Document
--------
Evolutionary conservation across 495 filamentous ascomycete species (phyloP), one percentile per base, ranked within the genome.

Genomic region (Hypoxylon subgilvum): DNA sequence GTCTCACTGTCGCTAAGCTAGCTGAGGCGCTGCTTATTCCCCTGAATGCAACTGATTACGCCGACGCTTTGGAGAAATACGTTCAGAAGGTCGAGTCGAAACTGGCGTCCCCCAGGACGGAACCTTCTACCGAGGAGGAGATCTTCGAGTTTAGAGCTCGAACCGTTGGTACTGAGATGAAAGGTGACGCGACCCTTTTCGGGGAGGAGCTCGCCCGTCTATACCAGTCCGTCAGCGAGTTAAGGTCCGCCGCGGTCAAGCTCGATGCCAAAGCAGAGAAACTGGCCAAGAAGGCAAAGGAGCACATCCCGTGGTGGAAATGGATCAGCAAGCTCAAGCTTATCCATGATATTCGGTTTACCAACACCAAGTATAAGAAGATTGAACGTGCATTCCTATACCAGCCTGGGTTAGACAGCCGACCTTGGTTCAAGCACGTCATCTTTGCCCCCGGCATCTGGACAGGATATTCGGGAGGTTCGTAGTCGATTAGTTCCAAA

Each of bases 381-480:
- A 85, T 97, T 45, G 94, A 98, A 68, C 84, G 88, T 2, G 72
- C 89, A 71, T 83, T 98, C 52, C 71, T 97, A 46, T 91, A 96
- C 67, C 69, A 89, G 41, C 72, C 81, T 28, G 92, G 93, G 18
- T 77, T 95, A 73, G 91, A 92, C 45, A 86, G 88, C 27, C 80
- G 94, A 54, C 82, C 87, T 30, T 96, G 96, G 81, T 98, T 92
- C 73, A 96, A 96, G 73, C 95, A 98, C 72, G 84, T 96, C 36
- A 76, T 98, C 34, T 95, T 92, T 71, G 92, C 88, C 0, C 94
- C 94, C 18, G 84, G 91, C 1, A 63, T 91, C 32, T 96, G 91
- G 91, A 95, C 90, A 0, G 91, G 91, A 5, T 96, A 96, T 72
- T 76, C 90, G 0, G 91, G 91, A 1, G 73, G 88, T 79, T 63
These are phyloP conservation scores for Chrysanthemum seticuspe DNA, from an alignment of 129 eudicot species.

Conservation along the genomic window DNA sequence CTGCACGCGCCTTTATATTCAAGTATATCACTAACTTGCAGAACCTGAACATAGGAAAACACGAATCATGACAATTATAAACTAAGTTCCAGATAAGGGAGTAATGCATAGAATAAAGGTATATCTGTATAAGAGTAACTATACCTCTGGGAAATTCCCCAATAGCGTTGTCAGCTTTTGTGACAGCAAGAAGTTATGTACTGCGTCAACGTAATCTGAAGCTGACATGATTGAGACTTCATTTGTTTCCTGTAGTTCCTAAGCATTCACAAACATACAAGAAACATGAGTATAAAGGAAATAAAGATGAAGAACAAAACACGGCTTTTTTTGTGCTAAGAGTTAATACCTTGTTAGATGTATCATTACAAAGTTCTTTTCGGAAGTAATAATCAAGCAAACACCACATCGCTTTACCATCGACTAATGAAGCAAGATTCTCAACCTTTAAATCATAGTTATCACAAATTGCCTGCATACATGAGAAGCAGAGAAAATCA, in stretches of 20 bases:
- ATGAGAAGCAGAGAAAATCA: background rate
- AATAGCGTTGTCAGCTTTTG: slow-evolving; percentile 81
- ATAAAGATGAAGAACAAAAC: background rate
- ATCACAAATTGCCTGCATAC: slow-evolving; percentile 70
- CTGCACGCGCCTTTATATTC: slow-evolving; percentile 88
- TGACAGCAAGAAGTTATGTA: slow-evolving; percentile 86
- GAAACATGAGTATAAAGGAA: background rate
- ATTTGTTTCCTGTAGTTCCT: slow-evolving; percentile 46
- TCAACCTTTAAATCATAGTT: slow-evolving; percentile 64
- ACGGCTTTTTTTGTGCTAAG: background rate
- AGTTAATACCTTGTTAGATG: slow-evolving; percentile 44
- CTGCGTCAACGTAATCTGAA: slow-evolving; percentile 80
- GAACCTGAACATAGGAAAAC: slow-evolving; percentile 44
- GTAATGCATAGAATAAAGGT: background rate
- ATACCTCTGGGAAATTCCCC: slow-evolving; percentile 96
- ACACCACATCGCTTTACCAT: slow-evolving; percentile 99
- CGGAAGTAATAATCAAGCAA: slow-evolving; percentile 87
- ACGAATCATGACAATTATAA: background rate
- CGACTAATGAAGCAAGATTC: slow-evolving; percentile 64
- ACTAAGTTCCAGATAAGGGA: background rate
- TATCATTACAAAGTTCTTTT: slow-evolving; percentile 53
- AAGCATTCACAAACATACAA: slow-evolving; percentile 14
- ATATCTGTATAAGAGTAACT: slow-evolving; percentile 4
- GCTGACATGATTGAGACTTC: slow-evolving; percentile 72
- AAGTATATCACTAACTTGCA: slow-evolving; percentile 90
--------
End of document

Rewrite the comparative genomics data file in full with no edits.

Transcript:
Evolutionary conservation across 495 filamentous ascomycete species (phyloP), one percentile per base, ranked within the genome.

Genomic region (Hypoxylon subgilvum): DNA sequence GTCTCACTGTCGCTAAGCTAGCTGAGGCGCTGCTTATTCCCCTGAATGCAACTGATTACGCCGACGCTTTGGAGAAATACGTTCAGAAGGTCGAGTCGAAACTGGCGTCCCCCAGGACGGAACCTTCTACCGAGGAGGAGATCTTCGAGTTTAGAGCTCGAACCGTTGGTACTGAGATGAAAGGTGACGCGACCCTTTTCGGGGAGGAGCTCGCCCGTCTATACCAGTCCGTCAGCGAGTTAAGGTCCGCCGCGGTCAAGCTCGATGCCAAAGCAGAGAAACTGGCCAAGAAGGCAAAGGAGCACATCCCGTGGTGGAAATGGATCAGCAAGCTCAAGCTTATCCATGATATTCGGTTTACCAACACCAAGTATAAGAAGATTGAACGTGCATTCCTATACCAGCCTGGGTTAGACAGCCGACCTTGGTTCAAGCACGTCATCTTTGCCCCCGGCATCTGGACAGGATATTCGGGAGGTTCGTAGTCGATTAGTTCCAAA

Each of bases 381-480:
- A 85, T 97, T 45, G 94, A 98, A 68, C 84, G 88, T 2, G 72
- C 89, A 71, T 83, T 98, C 52, C 71, T 97, A 46, T 91, A 96
- C 67, C 69, A 89, G 41, C 72, C 81, T 28, G 92, G 93, G 18
- T 77, T 95, A 73, G 91, A 92, C 45, A 86, G 88, C 27, C 80
- G 94, A 54, C 82, C 87, T 30, T 96, G 96, G 81, T 98, T 92
- C 73, A 96, A 96, G 73, C 95, A 98, C 72, G 84, T 96, C 36
- A 76, T 98, C 34, T 95, T 92, T 71, G 92, C 88, C 0, C 94
- C 94, C 18, G 84, G 91, C 1, A 63, T 91, C 32, T 96, G 91
- G 91, A 95, C 90, A 0, G 91, G 91, A 5, T 96, A 96, T 72
- T 76, C 90, G 0, G 91, G 91, A 1, G 73, G 88, T 79, T 63
These are phyloP conservation scores for Chrysanthemum seticuspe DNA, from an alignment of 129 eudicot species.

Conservation along the genomic window DNA sequence CTGCACGCGCCTTTATATTCAAGTATATCACTAACTTGCAGAACCTGAACATAGGAAAACACGAATCATGACAATTATAAACTAAGTTCCAGATAAGGGAGTAATGCATAGAATAAAGGTATATCTGTATAAGAGTAACTATACCTCTGGGAAATTCCCCAATAGCGTTGTCAGCTTTTGTGACAGCAAGAAGTTATGTACTGCGTCAACGTAATCTGAAGCTGACATGATTGAGACTTCATTTGTTTCCTGTAGTTCCTAAGCATTCACAAACATACAAGAAACATGAGTATAAAGGAAATAAAGATGAAGAACAAAACACGGCTTTTTTTGTGCTAAGAGTTAATACCTTGTTAGATGTATCATTACAAAGTTCTTTTCGGAAGTAATAATCAAGCAAACACCACATCGCTTTACCATCGACTAATGAAGCAAGATTCTCAACCTTTAAATCATAGTTATCACAAATTGCCTGCATACATGAGAAGCAGAGAAAATCA, in stretches of 20 bases:
- ATGAGAAGCAGAGAAAATCA: background rate
- AATAGCGTTGTCAGCTTTTG: slow-evolving; percentile 81
- ATAAAGATGAAGAACAAAAC: background rate
- ATCACAAATTGCCTGCATAC: slow-evolving; percentile 70
- CTGCACGCGCCTTTATATTC: slow-evolving; percentile 88
- TGACAGCAAGAAGTTATGTA: slow-evolving; percentile 86
- GAAACATGAGTATAAAGGAA: background rate
- ATTTGTTTCCTGTAGTTCCT: slow-evolving; percentile 46
- TCAACCTTTAAATCATAGTT: slow-evolving; percentile 64
- ACGGCTTTTTTTGTGCTAAG: background rate
- AGTTAATACCTTGTTAGATG: slow-evolving; percentile 44
- CTGCGTCAACGTAATCTGAA: slow-evolving; percentile 80
- GAACCTGAACATAGGAAAAC: slow-evolving; percentile 44
- GTAATGCATAGAATAAAGGT: background rate
- ATACCTCTGGGAAATTCCCC: slow-evolving; percentile 96
- ACACCACATCGCTTTACCAT: slow-evolving; percentile 99
- CGGAAGTAATAATCAAGCAA: slow-evolving; percentile 87
- ACGAATCATGACAATTATAA: background rate
- CGACTAATGAAGCAAGATTC: slow-evolving; percentile 64
- ACTAAGTTCCAGATAAGGGA: background rate
- TATCATTACAAAGTTCTTTT: slow-evolving; percentile 53
- AAGCATTCACAAACATACAA: slow-evolving; percentile 14
- ATATCTGTATAAGAGTAACT: slow-evolving; percentile 4
- GCTGACATGATTGAGACTTC: slow-evolving; percentile 72
- AAGTATATCACTAACTTGCA: slow-evolving; percentile 90